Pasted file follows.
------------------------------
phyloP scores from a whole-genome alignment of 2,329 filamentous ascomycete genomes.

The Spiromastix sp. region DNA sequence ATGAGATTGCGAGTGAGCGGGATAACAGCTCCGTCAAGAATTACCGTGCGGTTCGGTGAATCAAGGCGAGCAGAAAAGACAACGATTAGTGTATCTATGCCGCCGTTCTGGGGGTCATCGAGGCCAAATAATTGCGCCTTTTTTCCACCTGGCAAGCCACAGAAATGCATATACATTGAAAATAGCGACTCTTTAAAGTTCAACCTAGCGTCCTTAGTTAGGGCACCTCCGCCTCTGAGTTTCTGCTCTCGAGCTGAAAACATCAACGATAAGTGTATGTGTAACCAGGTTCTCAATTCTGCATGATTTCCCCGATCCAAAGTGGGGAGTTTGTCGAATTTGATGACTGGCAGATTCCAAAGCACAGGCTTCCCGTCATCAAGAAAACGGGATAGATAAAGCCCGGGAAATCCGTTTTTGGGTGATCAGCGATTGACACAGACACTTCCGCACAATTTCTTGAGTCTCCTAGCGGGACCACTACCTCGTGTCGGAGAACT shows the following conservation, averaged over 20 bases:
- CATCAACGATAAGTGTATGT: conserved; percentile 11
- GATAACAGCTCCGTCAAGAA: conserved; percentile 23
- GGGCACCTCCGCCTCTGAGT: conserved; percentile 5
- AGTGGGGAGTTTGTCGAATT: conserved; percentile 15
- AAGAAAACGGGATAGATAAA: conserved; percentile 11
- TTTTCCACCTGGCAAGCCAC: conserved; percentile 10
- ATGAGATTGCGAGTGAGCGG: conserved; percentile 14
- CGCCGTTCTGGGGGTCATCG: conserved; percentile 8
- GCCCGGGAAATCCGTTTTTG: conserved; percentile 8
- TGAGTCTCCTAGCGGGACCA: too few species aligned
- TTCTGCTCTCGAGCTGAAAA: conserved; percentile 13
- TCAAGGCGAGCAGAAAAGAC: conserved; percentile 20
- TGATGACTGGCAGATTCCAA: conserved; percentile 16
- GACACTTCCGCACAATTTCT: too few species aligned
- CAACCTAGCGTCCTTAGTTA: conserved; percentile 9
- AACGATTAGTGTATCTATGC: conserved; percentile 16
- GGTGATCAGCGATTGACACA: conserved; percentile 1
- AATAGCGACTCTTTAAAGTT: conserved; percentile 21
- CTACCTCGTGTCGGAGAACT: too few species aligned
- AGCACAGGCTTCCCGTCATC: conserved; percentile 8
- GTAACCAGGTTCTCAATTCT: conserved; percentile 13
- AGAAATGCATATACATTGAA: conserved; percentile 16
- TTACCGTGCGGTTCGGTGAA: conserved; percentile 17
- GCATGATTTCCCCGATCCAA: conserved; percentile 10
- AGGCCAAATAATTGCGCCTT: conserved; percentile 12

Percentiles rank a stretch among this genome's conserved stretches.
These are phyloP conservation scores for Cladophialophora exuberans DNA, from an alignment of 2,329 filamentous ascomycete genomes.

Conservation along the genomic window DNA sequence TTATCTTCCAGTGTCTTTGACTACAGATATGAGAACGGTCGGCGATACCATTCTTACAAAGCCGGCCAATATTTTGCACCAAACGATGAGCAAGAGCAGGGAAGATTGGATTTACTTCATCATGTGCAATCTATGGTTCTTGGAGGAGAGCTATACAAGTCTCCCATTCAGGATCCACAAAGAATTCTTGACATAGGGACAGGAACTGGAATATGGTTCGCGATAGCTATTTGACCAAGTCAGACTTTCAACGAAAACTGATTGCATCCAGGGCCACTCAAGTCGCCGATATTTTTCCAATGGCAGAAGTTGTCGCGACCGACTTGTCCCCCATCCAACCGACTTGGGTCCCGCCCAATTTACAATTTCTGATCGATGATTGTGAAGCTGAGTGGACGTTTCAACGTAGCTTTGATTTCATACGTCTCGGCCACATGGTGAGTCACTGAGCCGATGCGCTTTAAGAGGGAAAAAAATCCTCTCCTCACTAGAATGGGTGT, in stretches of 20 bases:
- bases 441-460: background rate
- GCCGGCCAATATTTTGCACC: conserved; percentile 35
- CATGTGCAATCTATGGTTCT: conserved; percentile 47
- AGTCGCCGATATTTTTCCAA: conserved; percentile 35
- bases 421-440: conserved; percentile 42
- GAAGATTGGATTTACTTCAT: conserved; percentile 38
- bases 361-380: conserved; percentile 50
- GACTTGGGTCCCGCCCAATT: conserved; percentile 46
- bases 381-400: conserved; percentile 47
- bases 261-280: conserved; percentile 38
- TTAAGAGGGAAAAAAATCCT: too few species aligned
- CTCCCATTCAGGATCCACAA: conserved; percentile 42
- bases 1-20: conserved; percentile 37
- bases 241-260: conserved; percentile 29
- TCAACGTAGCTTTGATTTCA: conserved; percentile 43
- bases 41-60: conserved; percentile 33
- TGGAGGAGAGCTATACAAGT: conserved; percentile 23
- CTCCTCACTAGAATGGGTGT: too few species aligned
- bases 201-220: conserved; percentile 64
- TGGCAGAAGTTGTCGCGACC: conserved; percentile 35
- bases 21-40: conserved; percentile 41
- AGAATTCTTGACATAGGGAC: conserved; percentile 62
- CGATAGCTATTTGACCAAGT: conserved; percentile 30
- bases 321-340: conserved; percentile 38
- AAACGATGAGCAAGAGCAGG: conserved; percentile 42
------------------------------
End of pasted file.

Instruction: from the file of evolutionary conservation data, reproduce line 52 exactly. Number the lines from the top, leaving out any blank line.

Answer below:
- AGAATTCTTGACATAGGGAC: conserved; percentile 62